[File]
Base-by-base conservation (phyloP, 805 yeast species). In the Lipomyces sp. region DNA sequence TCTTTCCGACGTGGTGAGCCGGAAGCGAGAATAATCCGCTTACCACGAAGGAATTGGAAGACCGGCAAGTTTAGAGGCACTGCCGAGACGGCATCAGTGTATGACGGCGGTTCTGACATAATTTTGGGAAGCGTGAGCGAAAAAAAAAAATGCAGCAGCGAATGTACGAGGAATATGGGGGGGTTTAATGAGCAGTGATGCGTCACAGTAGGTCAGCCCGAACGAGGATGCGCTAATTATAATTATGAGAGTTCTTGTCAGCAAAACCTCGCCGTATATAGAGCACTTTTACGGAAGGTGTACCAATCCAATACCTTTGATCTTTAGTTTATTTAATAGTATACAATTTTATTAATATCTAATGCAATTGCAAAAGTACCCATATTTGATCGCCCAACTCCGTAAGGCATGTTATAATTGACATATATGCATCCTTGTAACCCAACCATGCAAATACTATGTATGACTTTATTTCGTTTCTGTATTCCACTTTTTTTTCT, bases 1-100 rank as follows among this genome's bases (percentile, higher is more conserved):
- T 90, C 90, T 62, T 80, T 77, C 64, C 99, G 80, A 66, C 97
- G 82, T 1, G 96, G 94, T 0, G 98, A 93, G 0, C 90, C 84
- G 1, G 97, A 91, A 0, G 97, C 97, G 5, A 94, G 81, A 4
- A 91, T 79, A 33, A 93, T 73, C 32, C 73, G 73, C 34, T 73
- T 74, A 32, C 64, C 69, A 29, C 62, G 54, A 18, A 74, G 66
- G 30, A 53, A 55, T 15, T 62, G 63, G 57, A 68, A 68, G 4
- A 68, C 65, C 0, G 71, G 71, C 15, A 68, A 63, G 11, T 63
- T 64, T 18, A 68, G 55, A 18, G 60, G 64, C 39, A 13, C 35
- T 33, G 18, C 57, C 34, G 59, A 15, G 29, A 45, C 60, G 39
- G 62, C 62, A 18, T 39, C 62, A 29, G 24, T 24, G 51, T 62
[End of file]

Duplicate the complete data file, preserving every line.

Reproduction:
Base-by-base conservation (phyloP, 805 yeast species). In the Lipomyces sp. region DNA sequence TCTTTCCGACGTGGTGAGCCGGAAGCGAGAATAATCCGCTTACCACGAAGGAATTGGAAGACCGGCAAGTTTAGAGGCACTGCCGAGACGGCATCAGTGTATGACGGCGGTTCTGACATAATTTTGGGAAGCGTGAGCGAAAAAAAAAAATGCAGCAGCGAATGTACGAGGAATATGGGGGGGTTTAATGAGCAGTGATGCGTCACAGTAGGTCAGCCCGAACGAGGATGCGCTAATTATAATTATGAGAGTTCTTGTCAGCAAAACCTCGCCGTATATAGAGCACTTTTACGGAAGGTGTACCAATCCAATACCTTTGATCTTTAGTTTATTTAATAGTATACAATTTTATTAATATCTAATGCAATTGCAAAAGTACCCATATTTGATCGCCCAACTCCGTAAGGCATGTTATAATTGACATATATGCATCCTTGTAACCCAACCATGCAAATACTATGTATGACTTTATTTCGTTTCTGTATTCCACTTTTTTTTCT, bases 1-100 rank as follows among this genome's bases (percentile, higher is more conserved):
- T 90, C 90, T 62, T 80, T 77, C 64, C 99, G 80, A 66, C 97
- G 82, T 1, G 96, G 94, T 0, G 98, A 93, G 0, C 90, C 84
- G 1, G 97, A 91, A 0, G 97, C 97, G 5, A 94, G 81, A 4
- A 91, T 79, A 33, A 93, T 73, C 32, C 73, G 73, C 34, T 73
- T 74, A 32, C 64, C 69, A 29, C 62, G 54, A 18, A 74, G 66
- G 30, A 53, A 55, T 15, T 62, G 63, G 57, A 68, A 68, G 4
- A 68, C 65, C 0, G 71, G 71, C 15, A 68, A 63, G 11, T 63
- T 64, T 18, A 68, G 55, A 18, G 60, G 64, C 39, A 13, C 35
- T 33, G 18, C 57, C 34, G 59, A 15, G 29, A 45, C 60, G 39
- G 62, C 62, A 18, T 39, C 62, A 29, G 24, T 24, G 51, T 62